Ivory Coast began a roll-out of vaccinations against Ebola on Monday, after the country recorded its first known case of the disease since 1994, the health ministry said.
"Health workers, close relatives and contacts of the victim" were the first to be vaccinated, getting jabs from 5,000 doses sent from Guinea, spokesman Germain Mahan Sehi said.
Ivorian health workers had previously said that vaccinations of "targeted groups" had already begun on Sunday.
The single identified case of Ebola in the country was identified over the weekend in Abidjan, Ivory Coast's economic hub, in an 18-year-old Guinean woman who had arrived in the country on Wednesday after travelling by road from Labe in Guinea, the authorities said on Saturday.
The World Health Organization (WHO) said genetic sequencing of a virus sample would determine whether the case was linked to a recent flare-up in neighbouring Guinea.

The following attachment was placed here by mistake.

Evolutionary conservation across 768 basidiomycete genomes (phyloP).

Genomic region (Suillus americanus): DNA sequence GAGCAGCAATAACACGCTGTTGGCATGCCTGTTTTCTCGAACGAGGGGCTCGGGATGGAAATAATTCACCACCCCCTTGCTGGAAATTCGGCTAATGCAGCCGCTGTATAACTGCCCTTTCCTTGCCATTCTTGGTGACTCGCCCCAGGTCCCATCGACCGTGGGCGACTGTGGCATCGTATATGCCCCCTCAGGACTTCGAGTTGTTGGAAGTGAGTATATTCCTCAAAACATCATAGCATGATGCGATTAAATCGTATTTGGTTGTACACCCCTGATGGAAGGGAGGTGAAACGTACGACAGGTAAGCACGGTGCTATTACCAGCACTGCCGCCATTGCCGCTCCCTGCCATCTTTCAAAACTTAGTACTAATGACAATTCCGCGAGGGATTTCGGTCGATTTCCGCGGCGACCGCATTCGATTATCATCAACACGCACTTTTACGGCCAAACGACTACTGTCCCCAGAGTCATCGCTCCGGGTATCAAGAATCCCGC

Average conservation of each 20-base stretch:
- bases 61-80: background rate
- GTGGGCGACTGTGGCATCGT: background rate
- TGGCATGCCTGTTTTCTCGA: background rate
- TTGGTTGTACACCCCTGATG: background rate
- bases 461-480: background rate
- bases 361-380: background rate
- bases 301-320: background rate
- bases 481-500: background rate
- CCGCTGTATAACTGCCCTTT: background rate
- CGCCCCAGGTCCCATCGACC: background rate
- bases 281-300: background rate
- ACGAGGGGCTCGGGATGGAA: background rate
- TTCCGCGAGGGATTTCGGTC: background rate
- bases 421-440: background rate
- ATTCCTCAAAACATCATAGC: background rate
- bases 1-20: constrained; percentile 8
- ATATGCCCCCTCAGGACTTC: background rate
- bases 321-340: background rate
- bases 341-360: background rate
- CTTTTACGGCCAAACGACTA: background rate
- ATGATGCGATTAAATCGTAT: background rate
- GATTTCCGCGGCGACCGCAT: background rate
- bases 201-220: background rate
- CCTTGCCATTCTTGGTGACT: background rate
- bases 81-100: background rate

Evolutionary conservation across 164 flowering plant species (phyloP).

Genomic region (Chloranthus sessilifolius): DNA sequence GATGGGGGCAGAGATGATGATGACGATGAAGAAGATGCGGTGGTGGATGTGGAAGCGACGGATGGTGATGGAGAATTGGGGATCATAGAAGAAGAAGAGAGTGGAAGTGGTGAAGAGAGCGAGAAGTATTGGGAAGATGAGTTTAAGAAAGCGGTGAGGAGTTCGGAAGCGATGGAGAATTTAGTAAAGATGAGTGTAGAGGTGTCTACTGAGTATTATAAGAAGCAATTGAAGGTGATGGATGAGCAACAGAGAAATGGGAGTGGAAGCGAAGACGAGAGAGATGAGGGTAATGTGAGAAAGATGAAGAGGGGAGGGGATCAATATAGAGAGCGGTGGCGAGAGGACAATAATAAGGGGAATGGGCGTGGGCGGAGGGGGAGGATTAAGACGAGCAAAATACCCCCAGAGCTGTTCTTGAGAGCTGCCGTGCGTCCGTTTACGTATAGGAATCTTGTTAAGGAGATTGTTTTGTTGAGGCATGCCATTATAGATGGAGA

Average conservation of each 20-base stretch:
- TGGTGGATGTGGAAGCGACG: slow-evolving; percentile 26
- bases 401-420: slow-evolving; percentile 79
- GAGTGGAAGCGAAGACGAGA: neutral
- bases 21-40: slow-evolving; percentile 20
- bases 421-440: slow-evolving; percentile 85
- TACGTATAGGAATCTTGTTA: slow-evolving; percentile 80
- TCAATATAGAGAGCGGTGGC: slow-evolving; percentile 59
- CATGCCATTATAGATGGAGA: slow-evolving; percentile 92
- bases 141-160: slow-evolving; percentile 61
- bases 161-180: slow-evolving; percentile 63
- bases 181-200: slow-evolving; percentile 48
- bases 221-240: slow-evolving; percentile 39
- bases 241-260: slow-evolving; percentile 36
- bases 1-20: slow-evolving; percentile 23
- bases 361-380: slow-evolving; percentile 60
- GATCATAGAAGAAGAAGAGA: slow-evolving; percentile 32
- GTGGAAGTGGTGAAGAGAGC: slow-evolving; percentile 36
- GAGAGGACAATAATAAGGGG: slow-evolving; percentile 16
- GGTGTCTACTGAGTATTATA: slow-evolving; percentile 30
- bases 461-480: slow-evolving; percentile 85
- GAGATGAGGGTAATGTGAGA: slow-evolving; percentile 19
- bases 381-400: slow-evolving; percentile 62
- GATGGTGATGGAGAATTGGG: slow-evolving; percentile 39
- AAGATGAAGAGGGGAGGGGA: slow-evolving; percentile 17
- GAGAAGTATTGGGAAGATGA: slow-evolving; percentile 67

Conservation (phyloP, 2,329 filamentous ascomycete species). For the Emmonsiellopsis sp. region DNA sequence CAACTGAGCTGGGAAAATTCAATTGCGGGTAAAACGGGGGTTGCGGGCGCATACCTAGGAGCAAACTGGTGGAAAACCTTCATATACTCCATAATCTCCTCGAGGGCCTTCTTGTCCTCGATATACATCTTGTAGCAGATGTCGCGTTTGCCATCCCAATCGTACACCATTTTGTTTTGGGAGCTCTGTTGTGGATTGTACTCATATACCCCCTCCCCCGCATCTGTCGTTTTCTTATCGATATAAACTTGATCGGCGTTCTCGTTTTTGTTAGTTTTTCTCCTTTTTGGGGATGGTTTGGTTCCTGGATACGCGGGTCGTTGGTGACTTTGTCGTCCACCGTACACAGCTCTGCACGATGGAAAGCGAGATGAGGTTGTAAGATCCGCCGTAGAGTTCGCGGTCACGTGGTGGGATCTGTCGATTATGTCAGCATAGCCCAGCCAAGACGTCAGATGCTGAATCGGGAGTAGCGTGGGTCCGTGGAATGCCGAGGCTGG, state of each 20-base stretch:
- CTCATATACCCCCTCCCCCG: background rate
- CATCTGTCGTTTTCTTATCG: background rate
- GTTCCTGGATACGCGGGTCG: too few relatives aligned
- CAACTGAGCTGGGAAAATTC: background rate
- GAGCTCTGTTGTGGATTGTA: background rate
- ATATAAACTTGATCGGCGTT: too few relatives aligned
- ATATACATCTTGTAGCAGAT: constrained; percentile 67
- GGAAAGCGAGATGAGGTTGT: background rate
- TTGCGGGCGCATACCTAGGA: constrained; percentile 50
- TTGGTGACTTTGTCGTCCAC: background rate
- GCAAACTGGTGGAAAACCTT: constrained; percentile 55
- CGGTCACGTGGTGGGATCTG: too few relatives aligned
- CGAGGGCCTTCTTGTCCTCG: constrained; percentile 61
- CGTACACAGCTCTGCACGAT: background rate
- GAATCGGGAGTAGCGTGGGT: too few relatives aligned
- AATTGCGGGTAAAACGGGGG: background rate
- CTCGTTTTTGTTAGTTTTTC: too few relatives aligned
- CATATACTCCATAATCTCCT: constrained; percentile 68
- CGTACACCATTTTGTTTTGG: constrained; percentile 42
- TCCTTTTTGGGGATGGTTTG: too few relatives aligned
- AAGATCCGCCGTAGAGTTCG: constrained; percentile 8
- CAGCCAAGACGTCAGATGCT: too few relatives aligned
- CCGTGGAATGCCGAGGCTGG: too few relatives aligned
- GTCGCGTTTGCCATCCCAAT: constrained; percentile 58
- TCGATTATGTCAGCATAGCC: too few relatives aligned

The fact that it had occurred in a conurbation of more than four million people was of "immense concern," it said.
Ebola causes severe fever and, in the worst cases, unstoppable bleeding.
It is transmitted through close contact with bodily fluids, and people who live with or care for patients are most at risk.
The death rate varies from 25 to 90 percent, according to past outbreaks, although the chance of survival rises significantly if the disease is spotted at an early stage.
Combatting Ebola outbreaks mainly involves the time-honoured technique of tracing and isolating people who have been in contact with patients.
This has recently been joined by a vaccine that was extensively deployed against an epidemic that ran in eastern DR Congo from August 2018 to June 2020, claiming more than 2,200 lives.
The discovery in Ivory Coast comes nearly two months after the UN's health agency declared an end to Guinea's second outbreak of Ebola, which started last year and claimed 12 lives.
Five WHO experts have been sent from Guinea to help train several dozen Ivorian health workers in using the vaccines.